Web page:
I am hoping that an electrochemist might be perusing this forum. In regards to reference electrodes, I am having a hard time discerning the difference between the Standard Hydrogen Electrode (SHE), Normal Hydrogen Electrode (NHE), and the Reverse Hydrogen Electrode (RHE). It appears that many textbooks define the SHE and NHE as the same thing although one is more of a theoretical reference (the SHE). With that said, NHE is not a commonly used reference it appears as most references to electrodes are made to the SHE (which takes into account activity and ideal behaviour) while NHE appears to be more reflective of concentration.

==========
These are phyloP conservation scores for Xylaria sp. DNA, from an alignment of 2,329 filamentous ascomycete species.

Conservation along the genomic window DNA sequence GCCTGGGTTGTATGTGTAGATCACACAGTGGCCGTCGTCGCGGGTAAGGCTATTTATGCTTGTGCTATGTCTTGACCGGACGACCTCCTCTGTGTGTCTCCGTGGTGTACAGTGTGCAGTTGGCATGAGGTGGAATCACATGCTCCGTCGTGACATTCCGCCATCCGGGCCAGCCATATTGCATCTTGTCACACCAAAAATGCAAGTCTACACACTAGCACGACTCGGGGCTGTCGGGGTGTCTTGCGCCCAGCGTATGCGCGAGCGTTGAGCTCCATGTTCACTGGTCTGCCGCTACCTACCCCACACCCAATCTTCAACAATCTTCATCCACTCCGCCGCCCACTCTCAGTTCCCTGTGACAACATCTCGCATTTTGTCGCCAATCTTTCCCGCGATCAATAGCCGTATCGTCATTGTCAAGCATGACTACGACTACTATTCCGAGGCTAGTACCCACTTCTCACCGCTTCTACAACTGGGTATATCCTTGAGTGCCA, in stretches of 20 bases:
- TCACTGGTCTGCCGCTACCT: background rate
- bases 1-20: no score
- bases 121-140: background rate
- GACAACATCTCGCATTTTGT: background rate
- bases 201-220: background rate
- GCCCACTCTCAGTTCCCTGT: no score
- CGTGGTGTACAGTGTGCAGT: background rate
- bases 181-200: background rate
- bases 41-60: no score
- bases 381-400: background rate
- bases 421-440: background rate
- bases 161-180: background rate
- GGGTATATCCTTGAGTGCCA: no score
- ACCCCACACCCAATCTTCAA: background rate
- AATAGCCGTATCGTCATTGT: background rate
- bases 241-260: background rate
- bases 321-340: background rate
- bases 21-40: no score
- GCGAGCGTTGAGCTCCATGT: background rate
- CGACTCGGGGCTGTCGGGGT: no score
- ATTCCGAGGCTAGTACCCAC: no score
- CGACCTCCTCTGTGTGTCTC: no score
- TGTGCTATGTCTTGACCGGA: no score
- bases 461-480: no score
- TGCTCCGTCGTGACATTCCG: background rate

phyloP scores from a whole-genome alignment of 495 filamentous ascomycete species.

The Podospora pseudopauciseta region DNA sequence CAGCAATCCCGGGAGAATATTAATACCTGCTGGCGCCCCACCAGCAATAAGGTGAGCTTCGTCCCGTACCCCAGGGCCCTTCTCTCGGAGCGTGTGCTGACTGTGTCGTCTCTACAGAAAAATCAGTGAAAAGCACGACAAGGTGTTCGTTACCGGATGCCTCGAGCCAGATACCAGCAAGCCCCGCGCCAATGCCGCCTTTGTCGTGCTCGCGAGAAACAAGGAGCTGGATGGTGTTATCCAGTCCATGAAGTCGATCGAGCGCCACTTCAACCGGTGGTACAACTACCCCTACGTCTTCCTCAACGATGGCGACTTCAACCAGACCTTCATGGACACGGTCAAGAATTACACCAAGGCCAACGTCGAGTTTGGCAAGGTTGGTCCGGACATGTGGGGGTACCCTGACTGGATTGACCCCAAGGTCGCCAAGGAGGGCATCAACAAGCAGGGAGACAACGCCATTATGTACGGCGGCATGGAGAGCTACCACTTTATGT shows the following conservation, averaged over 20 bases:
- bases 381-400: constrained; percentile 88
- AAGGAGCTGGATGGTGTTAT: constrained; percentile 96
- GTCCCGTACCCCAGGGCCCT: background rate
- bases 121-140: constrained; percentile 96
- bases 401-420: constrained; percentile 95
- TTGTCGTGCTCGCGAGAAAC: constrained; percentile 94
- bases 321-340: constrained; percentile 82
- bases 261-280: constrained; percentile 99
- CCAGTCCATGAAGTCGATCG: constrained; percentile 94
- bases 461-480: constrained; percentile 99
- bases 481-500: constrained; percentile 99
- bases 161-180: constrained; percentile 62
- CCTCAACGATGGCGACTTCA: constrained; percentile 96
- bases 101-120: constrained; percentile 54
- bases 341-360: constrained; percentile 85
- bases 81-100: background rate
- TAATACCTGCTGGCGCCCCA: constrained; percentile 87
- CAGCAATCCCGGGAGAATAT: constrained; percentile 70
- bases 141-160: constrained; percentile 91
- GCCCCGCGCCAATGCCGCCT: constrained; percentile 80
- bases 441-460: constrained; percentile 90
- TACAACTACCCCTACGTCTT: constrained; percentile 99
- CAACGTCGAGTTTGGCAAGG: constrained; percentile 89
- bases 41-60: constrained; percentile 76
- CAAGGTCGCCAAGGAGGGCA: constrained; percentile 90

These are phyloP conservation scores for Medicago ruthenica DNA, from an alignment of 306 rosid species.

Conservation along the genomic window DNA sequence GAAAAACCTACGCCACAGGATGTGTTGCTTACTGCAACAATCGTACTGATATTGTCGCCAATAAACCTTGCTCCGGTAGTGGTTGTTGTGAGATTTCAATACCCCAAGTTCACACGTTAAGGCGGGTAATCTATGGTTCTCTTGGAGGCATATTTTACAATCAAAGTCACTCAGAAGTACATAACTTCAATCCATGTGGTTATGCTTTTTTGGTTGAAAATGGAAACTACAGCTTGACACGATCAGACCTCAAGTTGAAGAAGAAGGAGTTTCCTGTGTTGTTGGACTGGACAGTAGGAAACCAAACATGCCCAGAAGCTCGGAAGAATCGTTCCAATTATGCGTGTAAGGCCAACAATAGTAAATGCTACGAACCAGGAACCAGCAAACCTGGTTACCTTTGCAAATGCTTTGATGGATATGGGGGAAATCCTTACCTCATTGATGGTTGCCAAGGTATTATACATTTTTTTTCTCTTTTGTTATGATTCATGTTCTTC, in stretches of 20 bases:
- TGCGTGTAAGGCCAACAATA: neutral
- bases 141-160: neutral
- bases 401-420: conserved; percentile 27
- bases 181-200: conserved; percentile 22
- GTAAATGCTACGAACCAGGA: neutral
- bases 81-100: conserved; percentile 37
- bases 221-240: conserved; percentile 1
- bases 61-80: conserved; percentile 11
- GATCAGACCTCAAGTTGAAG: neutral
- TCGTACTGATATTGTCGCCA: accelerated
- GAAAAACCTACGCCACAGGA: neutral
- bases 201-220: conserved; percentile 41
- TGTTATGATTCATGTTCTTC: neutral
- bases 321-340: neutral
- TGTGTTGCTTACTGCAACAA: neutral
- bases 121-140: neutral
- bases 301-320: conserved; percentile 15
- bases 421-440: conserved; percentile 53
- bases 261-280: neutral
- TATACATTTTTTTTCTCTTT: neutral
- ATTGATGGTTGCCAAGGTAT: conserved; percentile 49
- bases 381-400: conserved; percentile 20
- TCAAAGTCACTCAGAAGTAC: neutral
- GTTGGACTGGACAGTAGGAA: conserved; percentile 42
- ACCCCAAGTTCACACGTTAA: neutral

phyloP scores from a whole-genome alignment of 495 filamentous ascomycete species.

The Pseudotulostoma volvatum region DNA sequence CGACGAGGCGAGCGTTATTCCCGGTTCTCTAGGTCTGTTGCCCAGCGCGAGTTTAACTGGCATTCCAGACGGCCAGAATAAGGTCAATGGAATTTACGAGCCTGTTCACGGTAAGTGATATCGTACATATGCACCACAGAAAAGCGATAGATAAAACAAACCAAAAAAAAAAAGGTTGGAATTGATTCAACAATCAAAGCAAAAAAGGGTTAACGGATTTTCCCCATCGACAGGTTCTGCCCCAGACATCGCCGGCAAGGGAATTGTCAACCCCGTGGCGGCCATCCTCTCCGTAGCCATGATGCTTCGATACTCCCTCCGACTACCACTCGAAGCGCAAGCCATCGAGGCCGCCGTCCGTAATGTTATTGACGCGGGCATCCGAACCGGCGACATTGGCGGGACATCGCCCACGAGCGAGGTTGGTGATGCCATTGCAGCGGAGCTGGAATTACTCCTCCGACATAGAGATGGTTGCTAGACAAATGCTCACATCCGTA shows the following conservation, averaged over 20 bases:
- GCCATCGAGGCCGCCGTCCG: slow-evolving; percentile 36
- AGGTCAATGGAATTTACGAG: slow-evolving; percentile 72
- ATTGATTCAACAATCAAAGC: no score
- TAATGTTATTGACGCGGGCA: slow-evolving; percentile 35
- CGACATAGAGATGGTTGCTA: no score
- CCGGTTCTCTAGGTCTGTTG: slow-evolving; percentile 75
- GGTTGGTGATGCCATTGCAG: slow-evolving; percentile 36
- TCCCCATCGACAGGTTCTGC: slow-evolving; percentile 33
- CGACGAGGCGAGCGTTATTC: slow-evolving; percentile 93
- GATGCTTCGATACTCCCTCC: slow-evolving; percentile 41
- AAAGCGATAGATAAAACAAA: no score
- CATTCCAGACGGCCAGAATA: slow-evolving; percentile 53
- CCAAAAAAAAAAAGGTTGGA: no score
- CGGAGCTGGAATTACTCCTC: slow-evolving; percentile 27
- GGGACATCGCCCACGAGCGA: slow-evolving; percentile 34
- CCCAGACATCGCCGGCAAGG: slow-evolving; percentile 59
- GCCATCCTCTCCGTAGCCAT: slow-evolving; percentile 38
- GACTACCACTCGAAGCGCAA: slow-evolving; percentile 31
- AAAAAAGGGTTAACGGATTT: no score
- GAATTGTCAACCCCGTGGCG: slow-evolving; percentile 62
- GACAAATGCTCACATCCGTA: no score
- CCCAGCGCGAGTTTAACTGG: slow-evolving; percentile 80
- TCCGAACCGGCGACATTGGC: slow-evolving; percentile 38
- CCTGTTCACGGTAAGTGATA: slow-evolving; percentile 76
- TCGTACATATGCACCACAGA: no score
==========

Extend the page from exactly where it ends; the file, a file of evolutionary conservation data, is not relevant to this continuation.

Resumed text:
It appears that these are all very unique but I am not finding much literature regarding NHE and RHE. From the sources that I have read through, it appears that there should be some potential difference with respect to the three various electrode references.
Is it commonly assumed that measurements made vs. SHE are equivalent to measurements made vs. NHE? How about the RHE? Please provide references if possible.
In case you are curious, I have consulted the following references but I still do not understand:
J. Chem. Educ., 1987, 64 (10), p 885
Inorganica Chimica Acta. 298 (1): 97–102